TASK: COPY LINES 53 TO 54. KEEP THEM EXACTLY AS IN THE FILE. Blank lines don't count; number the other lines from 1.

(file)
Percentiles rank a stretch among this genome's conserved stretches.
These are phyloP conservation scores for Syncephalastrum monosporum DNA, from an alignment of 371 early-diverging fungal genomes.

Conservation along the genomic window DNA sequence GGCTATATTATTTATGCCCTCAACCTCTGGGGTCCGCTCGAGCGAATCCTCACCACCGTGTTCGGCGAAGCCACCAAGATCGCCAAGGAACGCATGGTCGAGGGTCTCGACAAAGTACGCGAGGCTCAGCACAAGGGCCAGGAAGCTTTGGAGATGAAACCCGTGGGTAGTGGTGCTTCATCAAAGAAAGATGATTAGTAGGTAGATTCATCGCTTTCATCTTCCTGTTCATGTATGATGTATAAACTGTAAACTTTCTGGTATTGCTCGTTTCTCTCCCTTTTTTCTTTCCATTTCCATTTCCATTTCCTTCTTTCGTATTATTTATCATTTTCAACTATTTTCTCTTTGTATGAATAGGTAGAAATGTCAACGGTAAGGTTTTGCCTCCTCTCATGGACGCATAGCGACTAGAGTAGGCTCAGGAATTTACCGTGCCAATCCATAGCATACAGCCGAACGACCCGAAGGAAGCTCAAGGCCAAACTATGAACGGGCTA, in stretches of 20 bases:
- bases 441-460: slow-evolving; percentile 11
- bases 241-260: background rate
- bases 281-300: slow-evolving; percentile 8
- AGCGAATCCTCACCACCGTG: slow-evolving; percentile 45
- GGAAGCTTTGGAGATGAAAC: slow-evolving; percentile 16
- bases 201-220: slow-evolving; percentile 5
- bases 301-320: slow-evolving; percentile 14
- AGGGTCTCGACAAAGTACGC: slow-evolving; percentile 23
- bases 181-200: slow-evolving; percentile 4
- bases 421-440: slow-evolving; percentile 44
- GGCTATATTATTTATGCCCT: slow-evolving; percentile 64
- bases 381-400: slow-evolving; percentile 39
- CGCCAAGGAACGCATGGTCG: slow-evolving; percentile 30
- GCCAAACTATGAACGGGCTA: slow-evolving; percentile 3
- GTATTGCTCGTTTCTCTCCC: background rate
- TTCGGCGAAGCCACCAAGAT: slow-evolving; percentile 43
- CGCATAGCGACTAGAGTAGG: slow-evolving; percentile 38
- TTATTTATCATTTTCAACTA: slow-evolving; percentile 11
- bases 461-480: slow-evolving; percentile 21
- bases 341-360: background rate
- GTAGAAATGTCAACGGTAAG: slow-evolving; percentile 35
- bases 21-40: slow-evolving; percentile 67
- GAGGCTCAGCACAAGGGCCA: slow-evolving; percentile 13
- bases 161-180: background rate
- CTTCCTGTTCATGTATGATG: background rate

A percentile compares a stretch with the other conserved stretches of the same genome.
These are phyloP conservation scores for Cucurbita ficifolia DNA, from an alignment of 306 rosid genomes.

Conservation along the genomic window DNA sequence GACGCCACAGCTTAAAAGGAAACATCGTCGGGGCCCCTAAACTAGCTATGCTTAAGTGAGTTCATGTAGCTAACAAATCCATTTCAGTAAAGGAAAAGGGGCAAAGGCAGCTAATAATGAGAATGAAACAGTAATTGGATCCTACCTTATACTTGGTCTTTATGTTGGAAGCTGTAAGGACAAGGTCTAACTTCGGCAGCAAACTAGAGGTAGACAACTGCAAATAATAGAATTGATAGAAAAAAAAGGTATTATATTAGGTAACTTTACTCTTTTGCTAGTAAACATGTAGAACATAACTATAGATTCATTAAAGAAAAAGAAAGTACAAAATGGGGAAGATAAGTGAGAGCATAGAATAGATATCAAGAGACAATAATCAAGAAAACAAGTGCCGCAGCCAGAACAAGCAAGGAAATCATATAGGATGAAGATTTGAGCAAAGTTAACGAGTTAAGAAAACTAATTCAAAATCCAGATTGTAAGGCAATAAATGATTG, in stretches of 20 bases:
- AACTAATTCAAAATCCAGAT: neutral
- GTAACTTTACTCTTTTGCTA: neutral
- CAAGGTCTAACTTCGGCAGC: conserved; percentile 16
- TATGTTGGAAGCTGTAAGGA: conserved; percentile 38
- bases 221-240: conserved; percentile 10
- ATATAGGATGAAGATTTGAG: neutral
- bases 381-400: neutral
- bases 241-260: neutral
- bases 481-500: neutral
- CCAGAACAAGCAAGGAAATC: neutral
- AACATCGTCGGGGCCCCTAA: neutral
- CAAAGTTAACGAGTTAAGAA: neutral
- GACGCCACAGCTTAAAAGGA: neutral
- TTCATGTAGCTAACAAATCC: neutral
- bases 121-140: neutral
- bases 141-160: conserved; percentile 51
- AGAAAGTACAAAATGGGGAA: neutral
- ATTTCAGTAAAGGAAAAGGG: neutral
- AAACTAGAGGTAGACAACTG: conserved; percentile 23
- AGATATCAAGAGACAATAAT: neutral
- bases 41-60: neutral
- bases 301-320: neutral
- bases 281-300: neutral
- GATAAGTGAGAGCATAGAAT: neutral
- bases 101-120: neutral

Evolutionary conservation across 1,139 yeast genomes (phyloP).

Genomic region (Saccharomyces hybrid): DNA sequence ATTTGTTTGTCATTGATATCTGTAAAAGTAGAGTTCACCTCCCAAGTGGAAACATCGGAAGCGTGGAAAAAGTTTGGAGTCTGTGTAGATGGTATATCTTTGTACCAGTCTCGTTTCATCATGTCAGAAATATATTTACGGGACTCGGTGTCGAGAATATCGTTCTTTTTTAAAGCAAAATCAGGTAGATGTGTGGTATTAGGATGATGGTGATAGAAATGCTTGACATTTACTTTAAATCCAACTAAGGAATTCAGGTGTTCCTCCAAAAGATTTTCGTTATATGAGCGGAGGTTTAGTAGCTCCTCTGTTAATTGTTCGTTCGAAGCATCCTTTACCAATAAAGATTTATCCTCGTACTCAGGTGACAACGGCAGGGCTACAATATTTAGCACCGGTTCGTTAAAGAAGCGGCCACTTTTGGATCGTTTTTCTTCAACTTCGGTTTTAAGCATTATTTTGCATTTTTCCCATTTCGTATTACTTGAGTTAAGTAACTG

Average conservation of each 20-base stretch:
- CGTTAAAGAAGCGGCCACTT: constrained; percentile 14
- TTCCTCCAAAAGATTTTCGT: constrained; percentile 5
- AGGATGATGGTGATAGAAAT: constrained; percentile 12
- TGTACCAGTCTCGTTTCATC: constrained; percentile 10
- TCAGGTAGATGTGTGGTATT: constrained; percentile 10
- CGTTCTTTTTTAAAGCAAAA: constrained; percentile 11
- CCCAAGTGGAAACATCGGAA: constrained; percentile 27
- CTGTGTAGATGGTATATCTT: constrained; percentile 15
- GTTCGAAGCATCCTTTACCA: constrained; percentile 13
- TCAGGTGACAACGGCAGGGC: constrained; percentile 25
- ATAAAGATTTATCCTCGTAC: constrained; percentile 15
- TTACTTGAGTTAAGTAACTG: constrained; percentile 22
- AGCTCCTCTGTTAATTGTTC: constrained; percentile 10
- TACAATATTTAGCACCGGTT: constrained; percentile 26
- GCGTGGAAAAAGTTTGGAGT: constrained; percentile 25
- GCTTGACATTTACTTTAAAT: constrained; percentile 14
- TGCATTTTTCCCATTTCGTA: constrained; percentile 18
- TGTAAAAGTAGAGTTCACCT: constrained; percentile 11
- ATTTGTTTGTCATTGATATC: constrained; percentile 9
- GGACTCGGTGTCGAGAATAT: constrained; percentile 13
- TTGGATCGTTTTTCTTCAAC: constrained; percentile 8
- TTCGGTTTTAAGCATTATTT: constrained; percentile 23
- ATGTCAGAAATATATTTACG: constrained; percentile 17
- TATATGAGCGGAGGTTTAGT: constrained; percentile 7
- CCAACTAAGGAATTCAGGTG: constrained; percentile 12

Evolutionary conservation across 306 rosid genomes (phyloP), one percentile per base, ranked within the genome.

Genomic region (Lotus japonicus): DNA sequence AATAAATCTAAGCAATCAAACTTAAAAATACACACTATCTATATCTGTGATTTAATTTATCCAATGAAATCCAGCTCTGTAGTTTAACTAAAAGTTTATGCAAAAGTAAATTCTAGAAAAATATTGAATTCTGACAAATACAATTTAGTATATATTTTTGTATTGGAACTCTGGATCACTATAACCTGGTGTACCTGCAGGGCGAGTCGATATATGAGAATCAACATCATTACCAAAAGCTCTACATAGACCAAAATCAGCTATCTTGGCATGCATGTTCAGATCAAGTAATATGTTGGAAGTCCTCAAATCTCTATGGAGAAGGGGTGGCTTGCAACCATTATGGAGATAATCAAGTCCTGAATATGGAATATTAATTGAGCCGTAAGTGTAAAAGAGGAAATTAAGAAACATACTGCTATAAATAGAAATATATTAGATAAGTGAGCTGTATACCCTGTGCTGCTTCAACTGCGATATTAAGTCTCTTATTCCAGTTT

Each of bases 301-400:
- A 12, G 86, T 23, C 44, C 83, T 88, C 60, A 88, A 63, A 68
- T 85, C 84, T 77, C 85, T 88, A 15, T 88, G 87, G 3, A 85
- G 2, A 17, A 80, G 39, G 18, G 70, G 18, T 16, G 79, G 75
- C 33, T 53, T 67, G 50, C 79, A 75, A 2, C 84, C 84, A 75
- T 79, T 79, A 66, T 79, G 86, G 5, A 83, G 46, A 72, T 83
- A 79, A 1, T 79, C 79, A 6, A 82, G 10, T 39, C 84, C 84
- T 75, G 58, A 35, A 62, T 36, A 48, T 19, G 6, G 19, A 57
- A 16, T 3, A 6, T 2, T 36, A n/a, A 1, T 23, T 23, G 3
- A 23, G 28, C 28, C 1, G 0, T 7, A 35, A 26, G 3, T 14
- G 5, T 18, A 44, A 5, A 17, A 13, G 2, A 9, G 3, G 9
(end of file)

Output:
- bases 301-320: neutral
- bases 281-300: neutral